Shanghai to give tax incentives and funds to nurture home-grown chips industry as China enters next battlefront over technology

Daniel Ren
Shanghai to give tax incentives and funds to nurture home-grown chips industry as China enters next battlefront over technology

Shanghai’s government will offer tax incentives and funding to nurture China’s home-grown industry of producing semiconductor chips, as the country finds itself drawn into a new battlefront over technology with the United States.

Integrated circuits (IC), artificial intelligence (AI) and biotechnology will be the three key industries that the municipal government of China’s premier commercial city will focus its resources on, said Shanghai’s Vice Mayor Wu Qing during a press conference in the city.

“We have made some achievements in the industries that face the prospect of being strangled [by other countries],” Wu said, adding that the municipal authority will soon announce the details in a document called the Shanghai Programme.

The Chinese government, anxious to maintain technological self-sufficiency, set up the China National Integrated Circuit Industry Investment Fund, also called the Big Fund, in 2014 to nurture indigenous technology and acquire foreign patents and designs. China’s annual imports of semiconductor chips have risen 30 per cent over four years to US$260 billion in 2017.

Chinese companies already claim several superlatives in 21st century technology, including the largest maker of phone equipment and the dominant platform for online shopping, as well as electronic payments. But the core components of all these companies are made by either Intel or Qualcomm, and the operating systems at the heart of their applications are by Google’s Android unit in smartphones, or Microsoft for computers.

The imperative of self-reliance was given added urgency, after US President Donald Trump last week signed an executive order barring the use of telecommunications equipment made by companies deemed a threat to America’s national security, clearing the way for an outright ban on products made by China’s Huawei Technologies, the world’s largest maker of 5G telecoms equipment.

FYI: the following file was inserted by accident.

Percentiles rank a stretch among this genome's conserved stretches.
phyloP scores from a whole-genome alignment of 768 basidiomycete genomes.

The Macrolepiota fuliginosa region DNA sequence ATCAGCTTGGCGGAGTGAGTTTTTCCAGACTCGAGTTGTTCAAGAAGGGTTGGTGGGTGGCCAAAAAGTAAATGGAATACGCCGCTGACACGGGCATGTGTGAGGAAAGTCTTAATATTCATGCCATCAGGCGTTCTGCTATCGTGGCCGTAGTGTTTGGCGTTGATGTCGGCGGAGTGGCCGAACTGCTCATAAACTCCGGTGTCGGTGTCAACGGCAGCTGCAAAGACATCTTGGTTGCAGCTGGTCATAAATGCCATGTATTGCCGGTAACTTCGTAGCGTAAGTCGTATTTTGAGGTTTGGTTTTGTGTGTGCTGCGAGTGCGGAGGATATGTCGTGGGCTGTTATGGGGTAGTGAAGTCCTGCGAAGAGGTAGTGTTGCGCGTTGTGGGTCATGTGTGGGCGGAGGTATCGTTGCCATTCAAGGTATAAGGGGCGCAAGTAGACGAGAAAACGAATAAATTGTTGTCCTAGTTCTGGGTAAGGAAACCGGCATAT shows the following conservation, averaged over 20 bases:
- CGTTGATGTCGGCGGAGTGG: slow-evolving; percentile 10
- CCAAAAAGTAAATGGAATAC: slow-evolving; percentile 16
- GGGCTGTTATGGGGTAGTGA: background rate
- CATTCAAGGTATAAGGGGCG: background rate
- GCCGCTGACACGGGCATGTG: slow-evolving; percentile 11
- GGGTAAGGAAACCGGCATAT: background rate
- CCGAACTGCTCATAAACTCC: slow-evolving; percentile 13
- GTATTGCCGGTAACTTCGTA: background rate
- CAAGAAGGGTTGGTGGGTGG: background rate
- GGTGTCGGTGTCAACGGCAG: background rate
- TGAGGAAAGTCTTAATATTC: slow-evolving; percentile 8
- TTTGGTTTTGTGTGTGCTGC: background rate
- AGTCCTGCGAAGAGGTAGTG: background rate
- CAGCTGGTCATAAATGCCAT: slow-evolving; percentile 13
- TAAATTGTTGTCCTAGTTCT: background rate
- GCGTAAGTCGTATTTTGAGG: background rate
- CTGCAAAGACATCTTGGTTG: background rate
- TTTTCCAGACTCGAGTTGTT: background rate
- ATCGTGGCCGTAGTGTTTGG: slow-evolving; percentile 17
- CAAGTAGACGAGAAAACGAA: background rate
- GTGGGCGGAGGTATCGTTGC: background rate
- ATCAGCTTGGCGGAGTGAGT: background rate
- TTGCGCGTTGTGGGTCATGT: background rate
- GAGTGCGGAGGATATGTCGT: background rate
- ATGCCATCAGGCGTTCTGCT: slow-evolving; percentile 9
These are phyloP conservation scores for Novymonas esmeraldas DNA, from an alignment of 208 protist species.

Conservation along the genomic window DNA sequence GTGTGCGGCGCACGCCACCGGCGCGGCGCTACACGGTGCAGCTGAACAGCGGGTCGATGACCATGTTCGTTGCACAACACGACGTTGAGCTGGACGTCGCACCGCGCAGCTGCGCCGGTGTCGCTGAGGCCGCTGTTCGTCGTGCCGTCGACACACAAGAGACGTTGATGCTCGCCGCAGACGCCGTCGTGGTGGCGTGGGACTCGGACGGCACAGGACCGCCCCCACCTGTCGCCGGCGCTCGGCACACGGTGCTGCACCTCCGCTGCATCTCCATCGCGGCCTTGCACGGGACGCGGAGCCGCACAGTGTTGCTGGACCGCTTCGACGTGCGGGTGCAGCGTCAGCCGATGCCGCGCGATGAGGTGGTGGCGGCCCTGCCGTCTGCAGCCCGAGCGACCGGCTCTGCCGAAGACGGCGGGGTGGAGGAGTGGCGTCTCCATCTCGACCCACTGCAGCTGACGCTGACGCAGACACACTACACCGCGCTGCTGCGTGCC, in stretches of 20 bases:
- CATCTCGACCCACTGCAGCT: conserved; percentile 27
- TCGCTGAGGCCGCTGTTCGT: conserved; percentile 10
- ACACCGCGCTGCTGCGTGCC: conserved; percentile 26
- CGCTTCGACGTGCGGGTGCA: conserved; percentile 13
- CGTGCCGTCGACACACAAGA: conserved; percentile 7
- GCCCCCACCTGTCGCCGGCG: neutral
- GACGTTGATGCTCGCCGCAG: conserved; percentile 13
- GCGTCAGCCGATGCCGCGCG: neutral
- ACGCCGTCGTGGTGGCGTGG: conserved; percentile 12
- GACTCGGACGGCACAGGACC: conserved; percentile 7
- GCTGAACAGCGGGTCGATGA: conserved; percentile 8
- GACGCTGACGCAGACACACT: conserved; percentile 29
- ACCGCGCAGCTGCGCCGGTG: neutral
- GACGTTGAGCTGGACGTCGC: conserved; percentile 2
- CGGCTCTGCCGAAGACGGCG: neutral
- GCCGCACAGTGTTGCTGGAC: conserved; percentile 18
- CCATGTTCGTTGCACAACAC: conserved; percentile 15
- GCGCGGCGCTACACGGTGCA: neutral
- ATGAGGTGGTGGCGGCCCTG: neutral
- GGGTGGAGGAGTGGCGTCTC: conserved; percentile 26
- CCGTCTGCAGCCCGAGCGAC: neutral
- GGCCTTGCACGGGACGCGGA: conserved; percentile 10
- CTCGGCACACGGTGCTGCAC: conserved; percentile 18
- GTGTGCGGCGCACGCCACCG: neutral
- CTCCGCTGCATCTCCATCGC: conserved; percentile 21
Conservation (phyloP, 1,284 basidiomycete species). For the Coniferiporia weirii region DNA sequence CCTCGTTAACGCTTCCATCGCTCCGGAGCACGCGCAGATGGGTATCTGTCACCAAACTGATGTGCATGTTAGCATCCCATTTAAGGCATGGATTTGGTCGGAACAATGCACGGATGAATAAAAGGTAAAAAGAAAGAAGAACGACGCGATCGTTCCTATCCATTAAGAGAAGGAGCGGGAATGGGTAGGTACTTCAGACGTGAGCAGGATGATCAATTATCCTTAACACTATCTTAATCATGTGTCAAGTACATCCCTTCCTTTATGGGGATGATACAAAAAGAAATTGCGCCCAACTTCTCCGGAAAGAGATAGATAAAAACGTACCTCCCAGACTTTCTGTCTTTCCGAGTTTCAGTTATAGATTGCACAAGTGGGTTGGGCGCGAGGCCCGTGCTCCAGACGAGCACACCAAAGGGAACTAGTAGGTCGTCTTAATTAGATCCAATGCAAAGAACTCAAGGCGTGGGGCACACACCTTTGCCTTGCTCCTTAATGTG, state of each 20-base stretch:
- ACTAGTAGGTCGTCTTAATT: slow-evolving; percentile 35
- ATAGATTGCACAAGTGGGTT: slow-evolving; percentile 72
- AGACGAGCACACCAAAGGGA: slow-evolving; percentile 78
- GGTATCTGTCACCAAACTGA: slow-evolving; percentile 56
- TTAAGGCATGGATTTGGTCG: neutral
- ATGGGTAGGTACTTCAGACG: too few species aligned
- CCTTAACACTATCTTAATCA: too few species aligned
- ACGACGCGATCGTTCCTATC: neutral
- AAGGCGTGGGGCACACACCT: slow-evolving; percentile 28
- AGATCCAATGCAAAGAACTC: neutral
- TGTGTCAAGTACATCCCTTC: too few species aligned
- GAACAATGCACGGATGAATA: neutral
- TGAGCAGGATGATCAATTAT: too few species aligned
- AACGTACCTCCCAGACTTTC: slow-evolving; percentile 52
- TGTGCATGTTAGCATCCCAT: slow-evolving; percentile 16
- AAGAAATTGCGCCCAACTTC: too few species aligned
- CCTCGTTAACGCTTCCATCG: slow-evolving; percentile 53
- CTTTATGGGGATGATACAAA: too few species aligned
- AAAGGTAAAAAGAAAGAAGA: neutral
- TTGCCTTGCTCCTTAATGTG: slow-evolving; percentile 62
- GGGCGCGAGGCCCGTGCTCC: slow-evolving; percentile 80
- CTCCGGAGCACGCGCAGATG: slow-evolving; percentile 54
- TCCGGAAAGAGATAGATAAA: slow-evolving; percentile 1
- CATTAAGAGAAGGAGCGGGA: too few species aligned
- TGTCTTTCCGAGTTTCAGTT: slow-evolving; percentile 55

This week, Google suspended business with Huawei that requires the transfer of hardware, software and technical services except those publicly available via open source licensing, according to a Reuters report.

Under the “Made in China 2025” industrial strategy, chip-making is one of the 10 key sectors in which Beijing hopes its domestic players will catch up with global leaders and become self-sufficient by 2025.

Central and local governments play a big role in industrial development, including offering incentives to attract foreign manufacturers.

Last year, Shanghai government and Tesla agreed to set up the Gigafactory 3, the electric carmaker’s first manufacturing plant outside the United States.

The plant is expected to start producing Tesla cars at the end of 2019.

“Over the past five year, our investment in enhancing scientific research capabilities have improved greatly,” said Wu. “We also have 1,300 newly established businesses in Shanghai every day and many of them are technology companies which will eventually contribute to the city’s economic growth.”

Qiu Wenjin, a deputy director with the Shanghai Development and Reform Commission, said that taxation policies will be made to underpin technology start-ups and encourage investment in the most promising small firms.

Shanghai has a loss-proofing measure that allows venture capital and angel investors to use part of their investment in start-ups to offset tax payments.

By the end of last year, 17 investors had enjoyed the preferential policy, Qiu said.

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